A few things that I have learned from teaching the split-level classes are that students have a preferred mode for learning, but also that many students can benefit from a "non-traditional" mode of learning. Speculative as it may be, I would summarize that UG's are more likely to be intimidated by having G's in class with them. Perhaps this might explain why more UG's ended up dropping the course. But, for those that remained in the classes, once they realized that they were not competing with the G's, but rather, working with them, soon became acclimated after about three weeks of working together. So, there appears to be about a three- week "warming-up" period before the UG's feel comfortable. In addition, I believe that the UG's were more flexible in their learning mode by welcoming the G's to share and expand upon the course content with their work experiences. I'm not so sure the same generalization can be made about the G's. Although they learned the same material, they may have sensed an additional responsibility to help the UG's learn the concepts as well as the application of each concept throughout the term. Here, the results were mixed. Some G's willingly accepted the mentoring responsibility and did so with pride, whereas others were not as adamant. Perhaps a few reasons why some G's were not overly excited to engage in the mentoring at first might have been due to a lack of experience with mentoring. Obviously, if they have never mentored another teacher, they would not feel comfortable doing it in a class setting. Another reason may have been due to their initial expectation of the class. That is to say, they were expecting a traditional, lecture-base class. Or perhaps, they may have been annoyed of having UG's in the same class with them. Whatever the case, I believe that some sort of "pre-training" mentoring workshop for the G's would prove to be helpful. This would address the benefits of "mentoring" and would be helpful before enrolling into a split-level course like this study.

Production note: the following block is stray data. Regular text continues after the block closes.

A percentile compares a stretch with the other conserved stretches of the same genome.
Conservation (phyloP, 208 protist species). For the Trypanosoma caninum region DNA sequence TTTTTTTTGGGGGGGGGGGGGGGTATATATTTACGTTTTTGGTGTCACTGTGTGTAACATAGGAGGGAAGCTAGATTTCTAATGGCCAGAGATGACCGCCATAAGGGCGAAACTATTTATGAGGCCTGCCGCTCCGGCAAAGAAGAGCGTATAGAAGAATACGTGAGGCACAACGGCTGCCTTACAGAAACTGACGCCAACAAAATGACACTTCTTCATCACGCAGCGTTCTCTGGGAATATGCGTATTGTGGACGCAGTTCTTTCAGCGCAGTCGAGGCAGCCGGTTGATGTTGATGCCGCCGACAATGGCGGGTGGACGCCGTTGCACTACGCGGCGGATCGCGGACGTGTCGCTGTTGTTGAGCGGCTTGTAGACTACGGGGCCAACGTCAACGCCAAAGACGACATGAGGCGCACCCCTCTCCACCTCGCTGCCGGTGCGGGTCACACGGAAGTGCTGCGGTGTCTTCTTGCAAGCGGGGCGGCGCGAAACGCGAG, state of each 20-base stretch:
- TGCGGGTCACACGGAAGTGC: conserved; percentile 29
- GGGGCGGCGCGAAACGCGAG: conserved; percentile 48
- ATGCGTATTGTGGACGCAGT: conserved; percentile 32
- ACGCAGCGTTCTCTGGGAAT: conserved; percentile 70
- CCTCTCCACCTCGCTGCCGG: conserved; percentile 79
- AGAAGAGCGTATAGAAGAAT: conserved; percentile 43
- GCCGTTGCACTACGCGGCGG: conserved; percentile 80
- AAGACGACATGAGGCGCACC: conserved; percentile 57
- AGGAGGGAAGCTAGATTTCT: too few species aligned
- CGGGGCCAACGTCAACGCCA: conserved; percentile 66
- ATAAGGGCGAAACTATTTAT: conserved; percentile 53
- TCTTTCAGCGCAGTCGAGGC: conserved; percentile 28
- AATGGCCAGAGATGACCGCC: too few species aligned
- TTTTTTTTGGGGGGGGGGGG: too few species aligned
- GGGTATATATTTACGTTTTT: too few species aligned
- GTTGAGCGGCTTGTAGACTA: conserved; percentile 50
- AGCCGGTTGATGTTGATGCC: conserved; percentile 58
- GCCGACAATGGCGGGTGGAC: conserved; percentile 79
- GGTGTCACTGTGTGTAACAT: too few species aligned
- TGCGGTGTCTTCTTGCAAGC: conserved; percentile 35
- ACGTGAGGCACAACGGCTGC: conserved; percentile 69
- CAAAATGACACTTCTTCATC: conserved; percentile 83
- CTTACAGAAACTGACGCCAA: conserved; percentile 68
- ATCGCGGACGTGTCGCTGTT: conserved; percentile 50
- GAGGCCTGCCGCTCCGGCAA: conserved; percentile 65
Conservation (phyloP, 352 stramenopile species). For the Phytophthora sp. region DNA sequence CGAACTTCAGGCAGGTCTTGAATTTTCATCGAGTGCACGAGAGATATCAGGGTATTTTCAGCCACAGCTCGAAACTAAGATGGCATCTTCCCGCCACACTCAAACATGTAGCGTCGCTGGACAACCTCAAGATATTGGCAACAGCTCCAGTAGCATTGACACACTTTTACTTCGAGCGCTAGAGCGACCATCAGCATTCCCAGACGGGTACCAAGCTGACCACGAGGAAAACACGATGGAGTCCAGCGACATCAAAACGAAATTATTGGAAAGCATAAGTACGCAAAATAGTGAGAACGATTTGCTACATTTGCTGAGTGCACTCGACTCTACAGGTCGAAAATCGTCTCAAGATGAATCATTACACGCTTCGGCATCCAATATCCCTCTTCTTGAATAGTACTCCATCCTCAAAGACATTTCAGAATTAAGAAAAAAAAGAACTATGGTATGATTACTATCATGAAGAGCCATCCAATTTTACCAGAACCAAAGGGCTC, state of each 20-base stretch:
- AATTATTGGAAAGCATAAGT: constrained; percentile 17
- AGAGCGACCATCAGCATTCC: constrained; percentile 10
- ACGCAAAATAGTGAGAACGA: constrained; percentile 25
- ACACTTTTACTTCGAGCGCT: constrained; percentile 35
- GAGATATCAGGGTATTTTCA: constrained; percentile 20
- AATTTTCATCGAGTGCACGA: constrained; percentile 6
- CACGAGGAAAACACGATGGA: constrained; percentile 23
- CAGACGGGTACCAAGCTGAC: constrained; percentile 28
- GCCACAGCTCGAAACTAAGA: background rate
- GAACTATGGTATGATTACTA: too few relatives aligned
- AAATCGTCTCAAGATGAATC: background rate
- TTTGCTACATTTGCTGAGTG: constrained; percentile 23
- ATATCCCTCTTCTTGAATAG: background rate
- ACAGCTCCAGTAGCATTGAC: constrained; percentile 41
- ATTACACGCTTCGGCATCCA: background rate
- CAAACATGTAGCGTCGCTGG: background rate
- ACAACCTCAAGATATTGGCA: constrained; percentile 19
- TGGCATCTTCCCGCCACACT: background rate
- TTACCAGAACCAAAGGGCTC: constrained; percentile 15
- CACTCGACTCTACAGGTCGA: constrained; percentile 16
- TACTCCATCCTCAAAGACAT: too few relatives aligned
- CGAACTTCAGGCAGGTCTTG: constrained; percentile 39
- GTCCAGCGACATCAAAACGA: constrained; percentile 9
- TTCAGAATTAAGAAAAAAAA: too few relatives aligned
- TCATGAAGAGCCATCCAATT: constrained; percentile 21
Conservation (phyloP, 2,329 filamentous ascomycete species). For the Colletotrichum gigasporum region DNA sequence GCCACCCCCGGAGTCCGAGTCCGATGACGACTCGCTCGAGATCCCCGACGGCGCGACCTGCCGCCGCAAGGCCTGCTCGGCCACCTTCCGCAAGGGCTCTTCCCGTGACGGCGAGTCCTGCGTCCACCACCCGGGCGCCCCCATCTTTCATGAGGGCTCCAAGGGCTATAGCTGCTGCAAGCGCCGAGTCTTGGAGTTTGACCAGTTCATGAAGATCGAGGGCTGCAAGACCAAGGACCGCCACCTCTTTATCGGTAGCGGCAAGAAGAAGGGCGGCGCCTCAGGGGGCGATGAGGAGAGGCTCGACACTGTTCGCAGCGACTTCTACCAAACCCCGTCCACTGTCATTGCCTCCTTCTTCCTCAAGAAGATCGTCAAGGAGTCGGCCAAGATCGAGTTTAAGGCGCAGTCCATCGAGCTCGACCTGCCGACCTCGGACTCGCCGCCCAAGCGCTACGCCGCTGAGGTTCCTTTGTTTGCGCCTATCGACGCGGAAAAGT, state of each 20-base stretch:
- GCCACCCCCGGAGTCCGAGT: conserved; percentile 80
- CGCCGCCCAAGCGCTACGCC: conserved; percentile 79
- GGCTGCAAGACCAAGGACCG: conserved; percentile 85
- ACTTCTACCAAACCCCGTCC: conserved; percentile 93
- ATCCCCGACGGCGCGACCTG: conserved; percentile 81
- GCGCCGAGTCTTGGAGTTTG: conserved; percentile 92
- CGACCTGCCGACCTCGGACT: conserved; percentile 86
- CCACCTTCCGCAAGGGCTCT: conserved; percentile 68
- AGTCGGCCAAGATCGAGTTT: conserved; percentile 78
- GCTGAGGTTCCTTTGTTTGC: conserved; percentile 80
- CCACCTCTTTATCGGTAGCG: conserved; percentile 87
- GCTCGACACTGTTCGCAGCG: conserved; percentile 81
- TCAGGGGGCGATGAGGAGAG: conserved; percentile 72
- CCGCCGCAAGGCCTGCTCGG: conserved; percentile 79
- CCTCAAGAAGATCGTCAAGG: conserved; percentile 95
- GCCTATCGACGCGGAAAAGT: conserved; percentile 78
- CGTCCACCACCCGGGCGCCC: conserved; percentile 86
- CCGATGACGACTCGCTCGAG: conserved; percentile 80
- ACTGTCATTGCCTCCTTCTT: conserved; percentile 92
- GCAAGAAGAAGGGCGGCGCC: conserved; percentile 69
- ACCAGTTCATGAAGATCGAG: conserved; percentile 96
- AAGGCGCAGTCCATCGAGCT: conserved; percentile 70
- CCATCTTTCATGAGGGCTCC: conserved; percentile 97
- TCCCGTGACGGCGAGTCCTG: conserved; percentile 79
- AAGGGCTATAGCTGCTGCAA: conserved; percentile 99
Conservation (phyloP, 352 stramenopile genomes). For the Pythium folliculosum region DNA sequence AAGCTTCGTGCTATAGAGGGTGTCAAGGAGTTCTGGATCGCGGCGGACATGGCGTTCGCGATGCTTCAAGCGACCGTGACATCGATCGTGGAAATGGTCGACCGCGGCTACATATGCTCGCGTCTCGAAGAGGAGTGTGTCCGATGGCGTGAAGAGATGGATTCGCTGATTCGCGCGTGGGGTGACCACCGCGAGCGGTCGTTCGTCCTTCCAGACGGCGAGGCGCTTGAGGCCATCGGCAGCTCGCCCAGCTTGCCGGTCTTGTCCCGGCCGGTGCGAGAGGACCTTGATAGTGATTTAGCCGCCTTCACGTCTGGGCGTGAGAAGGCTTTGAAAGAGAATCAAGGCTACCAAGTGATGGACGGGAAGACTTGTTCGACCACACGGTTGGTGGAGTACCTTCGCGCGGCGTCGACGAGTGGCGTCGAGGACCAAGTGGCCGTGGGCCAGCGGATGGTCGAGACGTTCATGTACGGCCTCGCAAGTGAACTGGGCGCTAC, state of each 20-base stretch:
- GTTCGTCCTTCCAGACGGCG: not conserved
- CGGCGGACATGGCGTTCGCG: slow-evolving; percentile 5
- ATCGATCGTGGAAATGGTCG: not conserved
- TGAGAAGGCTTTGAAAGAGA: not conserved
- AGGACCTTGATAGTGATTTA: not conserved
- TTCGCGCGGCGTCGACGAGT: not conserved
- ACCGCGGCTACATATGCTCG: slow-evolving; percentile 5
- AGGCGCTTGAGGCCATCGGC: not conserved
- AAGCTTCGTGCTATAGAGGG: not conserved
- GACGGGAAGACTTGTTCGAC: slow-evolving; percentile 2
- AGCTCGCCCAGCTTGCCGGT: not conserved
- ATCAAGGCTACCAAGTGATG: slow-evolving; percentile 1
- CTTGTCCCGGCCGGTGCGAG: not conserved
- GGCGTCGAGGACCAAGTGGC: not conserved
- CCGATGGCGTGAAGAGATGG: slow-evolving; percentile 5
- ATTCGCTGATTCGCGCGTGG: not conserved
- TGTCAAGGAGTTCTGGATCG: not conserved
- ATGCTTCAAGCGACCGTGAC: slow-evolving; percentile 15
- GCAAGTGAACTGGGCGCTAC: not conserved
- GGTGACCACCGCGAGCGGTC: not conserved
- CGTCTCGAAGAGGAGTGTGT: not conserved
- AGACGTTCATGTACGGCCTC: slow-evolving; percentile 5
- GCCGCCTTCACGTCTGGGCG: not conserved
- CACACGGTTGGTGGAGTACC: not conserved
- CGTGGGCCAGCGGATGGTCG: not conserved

Limitations